Measures a threat to Middle East markets

Headshot of Bob Garnant
Bob GarnantCountryman
Email Bob Garnant
The West logo

As ABC reporter Sarah Ferguson picked up a Logie on Sunday for her report into cruel slaughter practices in Indonesia, a live exporter has warned new measures introduced in the report's wake are threatening long-term markets in the Middle East.

Although Emanuel Exports was one of the first livestock export companies to receive approval to ship livestock into the Middle East this month, the company's managing director Graham Daws said this week highlighted some of the teething problems with the Exporter Supply Chain Assurance Scheme (ESCAS).

Under this framework, an exporter must supply evidence to demonstrate they have an acceptable supply chains in place before they can be issued with approval to export by the Department of Agriculture, Fisheries and Forestry (DAFF).

Mr Daws said exporters remained concerned that the initial time-lag for approval to some markets may interrupt trade, putting at risk Australia's long-term markets.

"Those markets we have supplied for 30 to 40 years are being forced to look for other supplies of fresh meat," he said.

Mr Daws said regular shipments to our long-standing overseas clients should never have been interrupted while the scheme was being implemented.

"The legislation, whether right or wrong, comes without any concessions," he said.

Mr Daws said although ESCAS would be good for the industry once it was up and running, Emanuel Exports was expected to ship only a third of sheep numbers this year compared to last year when it exported 1.5 million head.

He said some of the difficulty of the scheme was the extra costs which would be added onto what is already a premium sheep meat market.

"This is certainly an area for review," he said.

"The issue with our foreign customers is that they feel deeply wounded that the scheme was implemented without consultation."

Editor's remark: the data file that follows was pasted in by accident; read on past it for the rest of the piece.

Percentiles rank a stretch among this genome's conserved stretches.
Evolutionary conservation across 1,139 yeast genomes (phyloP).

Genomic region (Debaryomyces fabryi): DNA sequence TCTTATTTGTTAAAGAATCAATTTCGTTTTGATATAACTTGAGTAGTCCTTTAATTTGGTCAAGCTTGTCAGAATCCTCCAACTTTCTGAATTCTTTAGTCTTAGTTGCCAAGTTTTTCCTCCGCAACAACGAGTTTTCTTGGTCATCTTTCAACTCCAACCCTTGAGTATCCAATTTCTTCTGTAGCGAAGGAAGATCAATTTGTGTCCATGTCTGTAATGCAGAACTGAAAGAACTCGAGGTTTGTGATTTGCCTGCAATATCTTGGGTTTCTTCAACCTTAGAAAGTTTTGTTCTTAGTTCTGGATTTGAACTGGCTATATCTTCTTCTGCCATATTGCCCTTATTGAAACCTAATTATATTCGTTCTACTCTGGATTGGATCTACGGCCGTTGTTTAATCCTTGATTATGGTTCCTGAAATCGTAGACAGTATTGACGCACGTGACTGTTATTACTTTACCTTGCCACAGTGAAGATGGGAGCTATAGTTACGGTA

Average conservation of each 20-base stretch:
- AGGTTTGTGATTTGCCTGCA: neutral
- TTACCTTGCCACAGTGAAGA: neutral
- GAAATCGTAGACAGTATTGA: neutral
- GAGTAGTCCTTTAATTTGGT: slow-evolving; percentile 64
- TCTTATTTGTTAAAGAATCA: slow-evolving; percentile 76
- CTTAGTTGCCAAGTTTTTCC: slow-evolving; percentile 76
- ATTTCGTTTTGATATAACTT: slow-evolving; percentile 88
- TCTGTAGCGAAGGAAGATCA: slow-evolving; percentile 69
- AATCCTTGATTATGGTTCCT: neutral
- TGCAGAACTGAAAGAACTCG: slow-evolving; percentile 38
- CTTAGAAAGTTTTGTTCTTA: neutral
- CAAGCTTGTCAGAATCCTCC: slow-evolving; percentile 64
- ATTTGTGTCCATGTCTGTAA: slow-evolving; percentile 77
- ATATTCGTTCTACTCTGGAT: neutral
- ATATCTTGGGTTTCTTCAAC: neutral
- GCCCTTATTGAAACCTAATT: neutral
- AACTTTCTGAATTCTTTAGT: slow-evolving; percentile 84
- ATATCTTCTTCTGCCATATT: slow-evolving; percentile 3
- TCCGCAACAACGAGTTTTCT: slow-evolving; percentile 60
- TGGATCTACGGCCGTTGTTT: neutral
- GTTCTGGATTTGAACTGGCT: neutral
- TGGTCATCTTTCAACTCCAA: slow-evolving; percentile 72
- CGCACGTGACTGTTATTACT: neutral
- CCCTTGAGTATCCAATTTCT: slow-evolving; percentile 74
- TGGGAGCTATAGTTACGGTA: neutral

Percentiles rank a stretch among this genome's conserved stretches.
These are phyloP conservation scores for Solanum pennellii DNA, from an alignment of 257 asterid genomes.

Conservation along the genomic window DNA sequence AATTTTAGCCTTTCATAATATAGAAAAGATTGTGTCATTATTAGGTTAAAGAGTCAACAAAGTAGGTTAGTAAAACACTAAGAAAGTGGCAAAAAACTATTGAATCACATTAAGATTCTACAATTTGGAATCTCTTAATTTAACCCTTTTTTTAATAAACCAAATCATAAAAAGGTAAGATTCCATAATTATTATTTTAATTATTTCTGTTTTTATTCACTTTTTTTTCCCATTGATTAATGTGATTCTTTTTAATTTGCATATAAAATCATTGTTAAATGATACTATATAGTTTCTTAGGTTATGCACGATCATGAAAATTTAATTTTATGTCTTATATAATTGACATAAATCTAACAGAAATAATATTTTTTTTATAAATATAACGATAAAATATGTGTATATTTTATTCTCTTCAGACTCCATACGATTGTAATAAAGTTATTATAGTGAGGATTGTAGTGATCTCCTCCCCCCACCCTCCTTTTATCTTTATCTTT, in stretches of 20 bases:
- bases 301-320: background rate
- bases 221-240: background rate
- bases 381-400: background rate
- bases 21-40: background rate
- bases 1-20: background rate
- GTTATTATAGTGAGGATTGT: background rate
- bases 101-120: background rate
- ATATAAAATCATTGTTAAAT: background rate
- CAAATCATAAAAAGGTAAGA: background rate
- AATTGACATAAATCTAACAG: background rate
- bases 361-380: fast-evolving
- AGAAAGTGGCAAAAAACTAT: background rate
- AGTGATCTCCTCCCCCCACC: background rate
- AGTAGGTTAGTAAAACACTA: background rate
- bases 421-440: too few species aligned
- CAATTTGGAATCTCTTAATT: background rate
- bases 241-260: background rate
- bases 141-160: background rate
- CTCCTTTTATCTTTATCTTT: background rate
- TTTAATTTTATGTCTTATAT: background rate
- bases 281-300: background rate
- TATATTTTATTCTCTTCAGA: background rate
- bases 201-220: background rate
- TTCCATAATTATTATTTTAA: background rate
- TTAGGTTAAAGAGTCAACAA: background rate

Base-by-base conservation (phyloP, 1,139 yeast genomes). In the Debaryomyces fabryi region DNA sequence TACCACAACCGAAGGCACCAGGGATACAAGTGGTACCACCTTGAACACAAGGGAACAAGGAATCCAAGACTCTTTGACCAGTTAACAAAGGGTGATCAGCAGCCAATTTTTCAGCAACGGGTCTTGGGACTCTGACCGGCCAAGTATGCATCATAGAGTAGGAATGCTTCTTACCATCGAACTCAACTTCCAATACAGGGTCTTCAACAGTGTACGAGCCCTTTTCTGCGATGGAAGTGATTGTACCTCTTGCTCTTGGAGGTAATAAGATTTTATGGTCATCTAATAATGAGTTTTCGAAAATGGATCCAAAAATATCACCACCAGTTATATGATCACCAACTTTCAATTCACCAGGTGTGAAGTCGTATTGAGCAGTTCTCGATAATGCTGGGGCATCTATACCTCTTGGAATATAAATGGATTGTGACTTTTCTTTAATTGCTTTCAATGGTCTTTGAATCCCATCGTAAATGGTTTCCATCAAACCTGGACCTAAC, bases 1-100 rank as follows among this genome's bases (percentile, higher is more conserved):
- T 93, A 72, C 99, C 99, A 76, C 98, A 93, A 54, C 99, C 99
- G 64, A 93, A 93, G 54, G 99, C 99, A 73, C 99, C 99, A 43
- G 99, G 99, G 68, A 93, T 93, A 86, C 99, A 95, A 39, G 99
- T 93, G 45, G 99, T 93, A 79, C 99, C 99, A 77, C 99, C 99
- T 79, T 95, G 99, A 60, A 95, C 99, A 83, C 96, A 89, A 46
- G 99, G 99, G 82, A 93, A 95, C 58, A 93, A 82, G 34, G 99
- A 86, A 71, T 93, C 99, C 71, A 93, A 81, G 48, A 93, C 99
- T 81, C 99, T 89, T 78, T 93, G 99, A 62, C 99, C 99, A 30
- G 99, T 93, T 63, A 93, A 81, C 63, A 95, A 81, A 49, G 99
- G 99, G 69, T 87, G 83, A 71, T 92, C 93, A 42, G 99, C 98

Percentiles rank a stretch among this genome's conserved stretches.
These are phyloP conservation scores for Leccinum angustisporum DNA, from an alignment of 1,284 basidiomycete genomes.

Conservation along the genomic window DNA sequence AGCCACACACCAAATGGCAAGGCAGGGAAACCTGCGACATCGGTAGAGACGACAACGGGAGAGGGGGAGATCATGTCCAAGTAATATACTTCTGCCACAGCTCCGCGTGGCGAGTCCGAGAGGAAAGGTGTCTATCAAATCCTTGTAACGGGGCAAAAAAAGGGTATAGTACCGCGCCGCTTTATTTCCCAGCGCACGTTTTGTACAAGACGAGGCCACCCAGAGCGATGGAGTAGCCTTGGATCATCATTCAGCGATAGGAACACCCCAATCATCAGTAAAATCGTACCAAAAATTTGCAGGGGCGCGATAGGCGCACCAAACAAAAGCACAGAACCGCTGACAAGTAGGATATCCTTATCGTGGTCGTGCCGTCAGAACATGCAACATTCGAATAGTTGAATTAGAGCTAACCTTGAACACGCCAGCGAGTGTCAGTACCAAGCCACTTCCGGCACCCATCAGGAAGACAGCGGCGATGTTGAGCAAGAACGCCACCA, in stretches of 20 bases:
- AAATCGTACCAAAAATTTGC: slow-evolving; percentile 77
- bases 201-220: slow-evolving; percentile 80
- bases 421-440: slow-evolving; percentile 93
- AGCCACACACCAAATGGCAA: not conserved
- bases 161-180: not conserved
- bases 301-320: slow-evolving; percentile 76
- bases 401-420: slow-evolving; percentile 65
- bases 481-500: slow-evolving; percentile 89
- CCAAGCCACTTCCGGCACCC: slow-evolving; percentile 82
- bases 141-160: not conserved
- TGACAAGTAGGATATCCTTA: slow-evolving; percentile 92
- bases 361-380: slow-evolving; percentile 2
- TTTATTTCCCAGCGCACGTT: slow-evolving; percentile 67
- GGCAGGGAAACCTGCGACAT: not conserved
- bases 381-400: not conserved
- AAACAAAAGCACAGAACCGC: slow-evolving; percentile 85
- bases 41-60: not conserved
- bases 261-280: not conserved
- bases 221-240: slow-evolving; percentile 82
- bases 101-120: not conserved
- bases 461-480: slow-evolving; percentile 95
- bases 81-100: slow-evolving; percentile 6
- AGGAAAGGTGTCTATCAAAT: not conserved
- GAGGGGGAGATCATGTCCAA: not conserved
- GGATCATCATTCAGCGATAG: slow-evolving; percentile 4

Mr Daws said overseas buyers did not understand the details of the scheme.

He said the full impact of the compliance would not be known until the spring flush.

"I would expect farmers will find it difficult to move sheep when they needed to," he said.

A DAFF representative said Australian exporters had shown they were able to meet the new requirements, which was evident from the significant amount of exports that had already moved under the new framework.

"So far, more than 250,000 cattle have been exported to Indonesia under the new system," the representative said.

"Following the implementation of the new ESCAS requirements to tranche 1 markets (take effect March 1), there have been four voyages containing multiple consignments approved for export to Turkey, Bahrain, Qatar and Kuwait."

Regulatory requirements for tranche 2 take effect on September 1 and include exports to Israel, Japan, Jordan, Malaysia, Oman, Philippines, Saudi Arabia, Singapore and United Arab Emirates.

Tranche 3, to take effect by December 31, includes Brunei, Mauritius, Russia, Vietnam and other markets.

Get the latest news from in your inbox.

Sign up for our emails